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More science, less drama: IT pros defend engineering careers

High-tech readers sound off about why they chose engineering careers and how it has paid off -- or not.

By , Network World
March 02, 2009 12:44 PM ET

Network World - IT professionals have strong opinions about choosing a career in engineering over other fields, and many think parents could be doing children a disservice by not encouraging advanced studies in math and science and instead suggesting acting.

"It's chilling to think that more parents would rather see their daughters be actresses than engineers. Lindsey Lohan? Really? That's the better option than being a software engineer or a scientist? Have we really lost that much perspective on what's important in life?" one reader commented online

A recent survey by the American Society for Quality revealed that more than 85% of students aren't considering careers in engineering and that parents didn't promote engineering as a viable career option to their children. The results also showed that some parents suggested to their daughters careers in acting over exploring math, sciences and other high-tech paths. That left many Network World readers scratching their heads and commenting online about the value of working in IT.

"How could parents know what the industry involves? We went from Novell and mainframes to AS400s and Microsoft to Microsoft and monster ERP systems in less than two decades. Now they want us to be 'business analysts' who understand business processes and use them as a basis for our development," one reader wrote online. "If I started college now, the industry would be completely different by the time I got done, right?"

The ever-changing nature of the industry drew many to follow the road less traveled and build a career in high-tech, according to other readers. The benefits may not be immediately obvious to a bystander, but those working in IT today say the career provides fulfillment for those who enjoy problem solving, challenging situations and a bit of change in their day-to-day lives.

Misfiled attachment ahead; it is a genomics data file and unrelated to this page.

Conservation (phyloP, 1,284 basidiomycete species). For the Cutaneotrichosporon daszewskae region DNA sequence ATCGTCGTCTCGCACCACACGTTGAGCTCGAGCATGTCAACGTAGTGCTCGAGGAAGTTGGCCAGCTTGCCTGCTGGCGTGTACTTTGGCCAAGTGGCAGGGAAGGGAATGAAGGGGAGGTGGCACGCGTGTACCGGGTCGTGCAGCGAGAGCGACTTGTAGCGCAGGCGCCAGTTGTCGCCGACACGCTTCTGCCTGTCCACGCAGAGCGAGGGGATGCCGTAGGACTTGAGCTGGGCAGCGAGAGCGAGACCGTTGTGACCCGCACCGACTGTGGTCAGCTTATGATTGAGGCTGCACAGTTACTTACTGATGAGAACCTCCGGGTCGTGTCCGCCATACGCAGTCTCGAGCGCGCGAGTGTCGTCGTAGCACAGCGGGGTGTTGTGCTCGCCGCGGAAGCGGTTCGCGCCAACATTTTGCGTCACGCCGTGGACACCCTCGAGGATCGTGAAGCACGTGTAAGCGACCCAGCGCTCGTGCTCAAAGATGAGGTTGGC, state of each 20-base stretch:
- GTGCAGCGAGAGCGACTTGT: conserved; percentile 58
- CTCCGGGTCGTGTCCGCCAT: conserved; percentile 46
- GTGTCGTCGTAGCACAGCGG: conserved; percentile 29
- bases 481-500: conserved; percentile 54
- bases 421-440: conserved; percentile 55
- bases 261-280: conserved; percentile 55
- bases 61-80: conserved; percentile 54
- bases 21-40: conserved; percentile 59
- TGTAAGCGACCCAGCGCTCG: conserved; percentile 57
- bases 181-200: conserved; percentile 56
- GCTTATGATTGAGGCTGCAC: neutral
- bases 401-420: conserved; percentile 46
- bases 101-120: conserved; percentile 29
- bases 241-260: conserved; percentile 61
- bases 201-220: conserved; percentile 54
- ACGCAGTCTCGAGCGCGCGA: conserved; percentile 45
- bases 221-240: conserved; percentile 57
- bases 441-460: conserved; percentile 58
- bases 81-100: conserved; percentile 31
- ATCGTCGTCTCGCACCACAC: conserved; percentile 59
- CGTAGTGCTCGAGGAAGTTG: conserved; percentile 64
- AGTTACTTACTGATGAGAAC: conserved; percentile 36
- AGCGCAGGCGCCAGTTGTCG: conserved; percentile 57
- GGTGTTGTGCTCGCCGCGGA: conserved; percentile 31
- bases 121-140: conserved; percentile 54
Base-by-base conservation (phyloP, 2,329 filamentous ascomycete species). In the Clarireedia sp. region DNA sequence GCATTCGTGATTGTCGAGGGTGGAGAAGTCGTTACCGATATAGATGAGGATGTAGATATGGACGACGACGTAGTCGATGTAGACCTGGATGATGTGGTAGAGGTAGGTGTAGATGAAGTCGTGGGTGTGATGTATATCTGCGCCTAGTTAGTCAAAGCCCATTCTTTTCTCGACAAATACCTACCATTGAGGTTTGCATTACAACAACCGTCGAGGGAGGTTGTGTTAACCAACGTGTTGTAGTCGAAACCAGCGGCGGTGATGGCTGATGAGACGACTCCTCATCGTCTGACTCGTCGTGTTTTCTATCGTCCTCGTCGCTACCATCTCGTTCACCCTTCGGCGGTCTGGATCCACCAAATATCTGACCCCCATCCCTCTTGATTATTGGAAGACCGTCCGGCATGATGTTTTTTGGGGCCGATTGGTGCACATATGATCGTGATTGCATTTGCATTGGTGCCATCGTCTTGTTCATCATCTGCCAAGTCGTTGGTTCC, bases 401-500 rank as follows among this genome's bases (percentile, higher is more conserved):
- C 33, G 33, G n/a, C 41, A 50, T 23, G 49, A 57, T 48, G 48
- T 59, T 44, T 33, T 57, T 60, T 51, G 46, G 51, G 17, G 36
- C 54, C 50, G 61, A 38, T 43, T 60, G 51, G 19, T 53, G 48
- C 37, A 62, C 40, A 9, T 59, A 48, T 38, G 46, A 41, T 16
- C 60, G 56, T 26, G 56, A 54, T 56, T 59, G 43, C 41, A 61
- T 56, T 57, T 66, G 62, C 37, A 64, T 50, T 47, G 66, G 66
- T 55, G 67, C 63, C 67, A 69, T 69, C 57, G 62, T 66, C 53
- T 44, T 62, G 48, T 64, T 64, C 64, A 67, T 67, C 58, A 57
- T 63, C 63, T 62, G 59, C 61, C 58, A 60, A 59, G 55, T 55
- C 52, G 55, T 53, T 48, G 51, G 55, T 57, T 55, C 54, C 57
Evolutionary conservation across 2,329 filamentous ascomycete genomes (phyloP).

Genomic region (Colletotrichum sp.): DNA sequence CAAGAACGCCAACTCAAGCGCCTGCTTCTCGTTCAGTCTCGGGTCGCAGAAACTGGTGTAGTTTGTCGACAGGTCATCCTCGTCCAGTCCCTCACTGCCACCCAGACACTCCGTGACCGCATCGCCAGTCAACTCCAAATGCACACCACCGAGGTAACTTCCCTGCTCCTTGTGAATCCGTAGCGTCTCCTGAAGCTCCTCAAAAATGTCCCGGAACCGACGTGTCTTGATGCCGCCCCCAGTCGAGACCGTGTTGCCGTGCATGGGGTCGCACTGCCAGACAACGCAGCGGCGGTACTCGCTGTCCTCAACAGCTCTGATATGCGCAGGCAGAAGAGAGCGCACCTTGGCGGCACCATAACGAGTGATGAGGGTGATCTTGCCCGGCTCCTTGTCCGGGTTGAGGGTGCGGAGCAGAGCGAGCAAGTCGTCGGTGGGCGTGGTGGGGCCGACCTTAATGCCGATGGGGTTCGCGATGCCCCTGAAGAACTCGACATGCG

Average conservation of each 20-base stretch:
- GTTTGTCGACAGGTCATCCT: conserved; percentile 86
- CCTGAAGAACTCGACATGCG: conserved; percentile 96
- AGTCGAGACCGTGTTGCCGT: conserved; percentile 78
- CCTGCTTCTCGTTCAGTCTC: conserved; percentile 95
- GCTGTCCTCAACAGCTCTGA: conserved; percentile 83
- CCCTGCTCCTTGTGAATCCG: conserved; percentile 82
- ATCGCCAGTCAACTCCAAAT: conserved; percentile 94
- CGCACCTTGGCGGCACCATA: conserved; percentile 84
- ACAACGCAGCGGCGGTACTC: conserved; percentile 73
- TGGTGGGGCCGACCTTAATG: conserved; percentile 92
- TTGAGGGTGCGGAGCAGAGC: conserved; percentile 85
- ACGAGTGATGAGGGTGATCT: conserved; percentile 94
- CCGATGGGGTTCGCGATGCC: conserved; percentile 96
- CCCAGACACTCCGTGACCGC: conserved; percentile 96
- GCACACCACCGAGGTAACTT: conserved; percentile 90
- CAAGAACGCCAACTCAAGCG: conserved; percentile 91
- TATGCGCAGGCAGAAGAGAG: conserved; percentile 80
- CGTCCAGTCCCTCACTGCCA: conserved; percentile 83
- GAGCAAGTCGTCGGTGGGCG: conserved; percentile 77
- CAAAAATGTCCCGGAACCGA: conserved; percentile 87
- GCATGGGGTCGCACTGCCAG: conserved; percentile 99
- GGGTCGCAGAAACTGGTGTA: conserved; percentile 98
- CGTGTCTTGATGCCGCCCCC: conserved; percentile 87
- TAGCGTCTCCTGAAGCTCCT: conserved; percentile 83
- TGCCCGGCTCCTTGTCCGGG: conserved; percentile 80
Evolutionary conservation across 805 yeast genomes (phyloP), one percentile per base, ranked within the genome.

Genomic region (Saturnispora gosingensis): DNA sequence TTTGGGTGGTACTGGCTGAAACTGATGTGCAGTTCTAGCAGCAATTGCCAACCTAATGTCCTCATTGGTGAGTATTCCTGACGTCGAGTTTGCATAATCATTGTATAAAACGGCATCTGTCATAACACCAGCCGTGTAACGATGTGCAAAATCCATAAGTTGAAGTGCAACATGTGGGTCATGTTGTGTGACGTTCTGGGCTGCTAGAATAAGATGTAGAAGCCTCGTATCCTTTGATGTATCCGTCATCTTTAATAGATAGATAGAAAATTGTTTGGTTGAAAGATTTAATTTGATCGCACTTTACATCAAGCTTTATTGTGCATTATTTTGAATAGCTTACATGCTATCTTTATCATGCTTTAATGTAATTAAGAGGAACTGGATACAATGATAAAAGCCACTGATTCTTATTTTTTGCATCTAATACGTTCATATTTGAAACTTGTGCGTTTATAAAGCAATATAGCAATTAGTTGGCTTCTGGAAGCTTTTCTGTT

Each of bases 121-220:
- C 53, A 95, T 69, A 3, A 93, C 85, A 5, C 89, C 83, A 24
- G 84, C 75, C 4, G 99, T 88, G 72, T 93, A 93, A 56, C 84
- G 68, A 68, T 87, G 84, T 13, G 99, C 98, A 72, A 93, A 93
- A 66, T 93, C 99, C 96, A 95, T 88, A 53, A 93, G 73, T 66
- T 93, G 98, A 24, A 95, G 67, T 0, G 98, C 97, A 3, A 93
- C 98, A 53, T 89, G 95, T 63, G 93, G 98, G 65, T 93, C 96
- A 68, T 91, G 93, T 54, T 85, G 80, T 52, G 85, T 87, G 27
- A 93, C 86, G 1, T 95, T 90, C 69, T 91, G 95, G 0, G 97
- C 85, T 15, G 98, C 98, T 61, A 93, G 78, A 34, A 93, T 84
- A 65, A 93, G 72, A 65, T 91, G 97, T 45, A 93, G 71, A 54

"I know the hours are terrible and the technologies are always changing, but aren't we all here because when we unravel a really sticky problem we are king of the world for that five minutes until the next problem comes up?" one reader said. "Maybe if kids knew there can be joy in being good at something hard they might be interested."

The survey showed that 44% of those not choosing a career in engineering cited a lack of knowledge about the specific field and the overall industry as the reason they wouldn't select a job in IT.

"Clearly, there needs to be much more focus on math and science in schools. Children need to understand how math and science link directly to things that are important to their lives: like cell phones, the Internet, Facebook and healthcare. Then we need to figure out more creative ways to showcase math and science. We need more math majors and fewer drama majors if the U.S. is going to remain competitive in the 21st century," one reader said.

Another reader also pointed to shortcoming in the U.S. public school system as a cause for the waning interest in high-tech fields.

"Education is lacking. Getting through high school with good grades was much easier than slogging through [calculus 3] and [differential equations]," one said online. "The added distractions and complexity of 21st-century living certainly isn't helping focus time and concentration on core mathematics."

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